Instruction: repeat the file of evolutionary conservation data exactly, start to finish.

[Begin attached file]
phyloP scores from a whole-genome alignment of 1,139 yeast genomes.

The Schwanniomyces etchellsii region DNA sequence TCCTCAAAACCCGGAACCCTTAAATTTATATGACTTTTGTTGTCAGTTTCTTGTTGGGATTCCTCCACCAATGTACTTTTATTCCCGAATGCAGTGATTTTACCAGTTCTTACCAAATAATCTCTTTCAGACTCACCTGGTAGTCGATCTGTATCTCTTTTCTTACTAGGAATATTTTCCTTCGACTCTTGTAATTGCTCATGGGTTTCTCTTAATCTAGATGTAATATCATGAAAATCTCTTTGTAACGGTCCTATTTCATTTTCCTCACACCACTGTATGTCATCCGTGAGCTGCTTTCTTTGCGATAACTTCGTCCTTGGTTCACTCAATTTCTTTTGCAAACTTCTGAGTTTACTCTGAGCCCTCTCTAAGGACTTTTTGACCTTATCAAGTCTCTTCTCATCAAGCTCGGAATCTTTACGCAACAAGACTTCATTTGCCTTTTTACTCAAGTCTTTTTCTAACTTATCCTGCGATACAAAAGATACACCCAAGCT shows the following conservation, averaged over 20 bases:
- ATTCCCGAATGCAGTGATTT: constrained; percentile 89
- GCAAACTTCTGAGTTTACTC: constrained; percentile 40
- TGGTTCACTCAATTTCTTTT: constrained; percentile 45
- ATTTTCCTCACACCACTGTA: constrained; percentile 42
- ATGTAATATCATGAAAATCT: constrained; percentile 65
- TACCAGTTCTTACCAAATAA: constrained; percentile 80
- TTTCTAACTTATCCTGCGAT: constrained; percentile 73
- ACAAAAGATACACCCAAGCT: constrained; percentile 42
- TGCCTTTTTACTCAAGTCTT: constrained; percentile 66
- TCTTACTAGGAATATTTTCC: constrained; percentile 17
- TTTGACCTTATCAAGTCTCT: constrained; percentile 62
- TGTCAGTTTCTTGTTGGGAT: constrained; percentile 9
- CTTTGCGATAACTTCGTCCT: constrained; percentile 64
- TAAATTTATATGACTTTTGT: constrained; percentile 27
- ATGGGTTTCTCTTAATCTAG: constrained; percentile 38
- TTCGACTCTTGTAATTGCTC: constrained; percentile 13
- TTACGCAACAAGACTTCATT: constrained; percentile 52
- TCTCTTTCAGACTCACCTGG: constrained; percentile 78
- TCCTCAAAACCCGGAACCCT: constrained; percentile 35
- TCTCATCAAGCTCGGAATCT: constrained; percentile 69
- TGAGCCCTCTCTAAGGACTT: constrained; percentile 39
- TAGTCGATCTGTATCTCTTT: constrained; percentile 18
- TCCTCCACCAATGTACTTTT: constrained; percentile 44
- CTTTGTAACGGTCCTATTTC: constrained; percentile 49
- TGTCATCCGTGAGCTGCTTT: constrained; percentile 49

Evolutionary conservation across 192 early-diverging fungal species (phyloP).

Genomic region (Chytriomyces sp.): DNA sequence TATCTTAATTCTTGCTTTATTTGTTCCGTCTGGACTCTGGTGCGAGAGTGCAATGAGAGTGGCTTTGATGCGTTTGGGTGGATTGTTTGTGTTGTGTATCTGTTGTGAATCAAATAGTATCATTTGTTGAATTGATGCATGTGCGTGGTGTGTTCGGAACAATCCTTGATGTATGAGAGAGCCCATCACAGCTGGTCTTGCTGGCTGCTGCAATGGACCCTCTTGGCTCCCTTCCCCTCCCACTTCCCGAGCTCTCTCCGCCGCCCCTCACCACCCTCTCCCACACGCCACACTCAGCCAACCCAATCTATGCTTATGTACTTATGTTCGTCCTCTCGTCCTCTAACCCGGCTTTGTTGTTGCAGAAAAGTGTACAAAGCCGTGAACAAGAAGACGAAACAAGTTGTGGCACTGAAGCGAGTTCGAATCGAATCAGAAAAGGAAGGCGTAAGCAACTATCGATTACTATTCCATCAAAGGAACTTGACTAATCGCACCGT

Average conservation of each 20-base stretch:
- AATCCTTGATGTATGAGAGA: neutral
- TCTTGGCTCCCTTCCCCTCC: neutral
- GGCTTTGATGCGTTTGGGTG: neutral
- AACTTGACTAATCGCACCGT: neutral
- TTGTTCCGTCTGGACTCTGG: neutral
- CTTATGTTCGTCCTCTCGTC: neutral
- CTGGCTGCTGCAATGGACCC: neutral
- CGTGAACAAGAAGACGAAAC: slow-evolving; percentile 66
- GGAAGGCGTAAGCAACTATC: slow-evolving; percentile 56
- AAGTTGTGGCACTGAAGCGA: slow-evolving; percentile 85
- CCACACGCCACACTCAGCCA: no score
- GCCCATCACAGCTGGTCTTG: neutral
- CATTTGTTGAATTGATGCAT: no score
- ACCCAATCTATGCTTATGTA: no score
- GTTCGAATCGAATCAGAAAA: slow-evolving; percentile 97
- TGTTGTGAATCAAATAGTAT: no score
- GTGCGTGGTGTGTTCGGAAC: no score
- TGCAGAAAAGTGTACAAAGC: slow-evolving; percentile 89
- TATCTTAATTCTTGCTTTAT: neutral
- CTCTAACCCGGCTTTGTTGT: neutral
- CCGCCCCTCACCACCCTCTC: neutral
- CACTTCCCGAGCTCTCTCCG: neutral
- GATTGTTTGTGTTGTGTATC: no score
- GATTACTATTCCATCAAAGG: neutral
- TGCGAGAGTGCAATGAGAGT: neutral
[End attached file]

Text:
phyloP scores from a whole-genome alignment of 1,139 yeast genomes.

The Schwanniomyces etchellsii region DNA sequence TCCTCAAAACCCGGAACCCTTAAATTTATATGACTTTTGTTGTCAGTTTCTTGTTGGGATTCCTCCACCAATGTACTTTTATTCCCGAATGCAGTGATTTTACCAGTTCTTACCAAATAATCTCTTTCAGACTCACCTGGTAGTCGATCTGTATCTCTTTTCTTACTAGGAATATTTTCCTTCGACTCTTGTAATTGCTCATGGGTTTCTCTTAATCTAGATGTAATATCATGAAAATCTCTTTGTAACGGTCCTATTTCATTTTCCTCACACCACTGTATGTCATCCGTGAGCTGCTTTCTTTGCGATAACTTCGTCCTTGGTTCACTCAATTTCTTTTGCAAACTTCTGAGTTTACTCTGAGCCCTCTCTAAGGACTTTTTGACCTTATCAAGTCTCTTCTCATCAAGCTCGGAATCTTTACGCAACAAGACTTCATTTGCCTTTTTACTCAAGTCTTTTTCTAACTTATCCTGCGATACAAAAGATACACCCAAGCT shows the following conservation, averaged over 20 bases:
- ATTCCCGAATGCAGTGATTT: constrained; percentile 89
- GCAAACTTCTGAGTTTACTC: constrained; percentile 40
- TGGTTCACTCAATTTCTTTT: constrained; percentile 45
- ATTTTCCTCACACCACTGTA: constrained; percentile 42
- ATGTAATATCATGAAAATCT: constrained; percentile 65
- TACCAGTTCTTACCAAATAA: constrained; percentile 80
- TTTCTAACTTATCCTGCGAT: constrained; percentile 73
- ACAAAAGATACACCCAAGCT: constrained; percentile 42
- TGCCTTTTTACTCAAGTCTT: constrained; percentile 66
- TCTTACTAGGAATATTTTCC: constrained; percentile 17
- TTTGACCTTATCAAGTCTCT: constrained; percentile 62
- TGTCAGTTTCTTGTTGGGAT: constrained; percentile 9
- CTTTGCGATAACTTCGTCCT: constrained; percentile 64
- TAAATTTATATGACTTTTGT: constrained; percentile 27
- ATGGGTTTCTCTTAATCTAG: constrained; percentile 38
- TTCGACTCTTGTAATTGCTC: constrained; percentile 13
- TTACGCAACAAGACTTCATT: constrained; percentile 52
- TCTCTTTCAGACTCACCTGG: constrained; percentile 78
- TCCTCAAAACCCGGAACCCT: constrained; percentile 35
- TCTCATCAAGCTCGGAATCT: constrained; percentile 69
- TGAGCCCTCTCTAAGGACTT: constrained; percentile 39
- TAGTCGATCTGTATCTCTTT: constrained; percentile 18
- TCCTCCACCAATGTACTTTT: constrained; percentile 44
- CTTTGTAACGGTCCTATTTC: constrained; percentile 49
- TGTCATCCGTGAGCTGCTTT: constrained; percentile 49

Evolutionary conservation across 192 early-diverging fungal species (phyloP).

Genomic region (Chytriomyces sp.): DNA sequence TATCTTAATTCTTGCTTTATTTGTTCCGTCTGGACTCTGGTGCGAGAGTGCAATGAGAGTGGCTTTGATGCGTTTGGGTGGATTGTTTGTGTTGTGTATCTGTTGTGAATCAAATAGTATCATTTGTTGAATTGATGCATGTGCGTGGTGTGTTCGGAACAATCCTTGATGTATGAGAGAGCCCATCACAGCTGGTCTTGCTGGCTGCTGCAATGGACCCTCTTGGCTCCCTTCCCCTCCCACTTCCCGAGCTCTCTCCGCCGCCCCTCACCACCCTCTCCCACACGCCACACTCAGCCAACCCAATCTATGCTTATGTACTTATGTTCGTCCTCTCGTCCTCTAACCCGGCTTTGTTGTTGCAGAAAAGTGTACAAAGCCGTGAACAAGAAGACGAAACAAGTTGTGGCACTGAAGCGAGTTCGAATCGAATCAGAAAAGGAAGGCGTAAGCAACTATCGATTACTATTCCATCAAAGGAACTTGACTAATCGCACCGT

Average conservation of each 20-base stretch:
- AATCCTTGATGTATGAGAGA: neutral
- TCTTGGCTCCCTTCCCCTCC: neutral
- GGCTTTGATGCGTTTGGGTG: neutral
- AACTTGACTAATCGCACCGT: neutral
- TTGTTCCGTCTGGACTCTGG: neutral
- CTTATGTTCGTCCTCTCGTC: neutral
- CTGGCTGCTGCAATGGACCC: neutral
- CGTGAACAAGAAGACGAAAC: slow-evolving; percentile 66
- GGAAGGCGTAAGCAACTATC: slow-evolving; percentile 56
- AAGTTGTGGCACTGAAGCGA: slow-evolving; percentile 85
- CCACACGCCACACTCAGCCA: no score
- GCCCATCACAGCTGGTCTTG: neutral
- CATTTGTTGAATTGATGCAT: no score
- ACCCAATCTATGCTTATGTA: no score
- GTTCGAATCGAATCAGAAAA: slow-evolving; percentile 97
- TGTTGTGAATCAAATAGTAT: no score
- GTGCGTGGTGTGTTCGGAAC: no score
- TGCAGAAAAGTGTACAAAGC: slow-evolving; percentile 89
- TATCTTAATTCTTGCTTTAT: neutral
- CTCTAACCCGGCTTTGTTGT: neutral
- CCGCCCCTCACCACCCTCTC: neutral
- CACTTCCCGAGCTCTCTCCG: neutral
- GATTGTTTGTGTTGTGTATC: no score
- GATTACTATTCCATCAAAGG: neutral
- TGCGAGAGTGCAATGAGAGT: neutral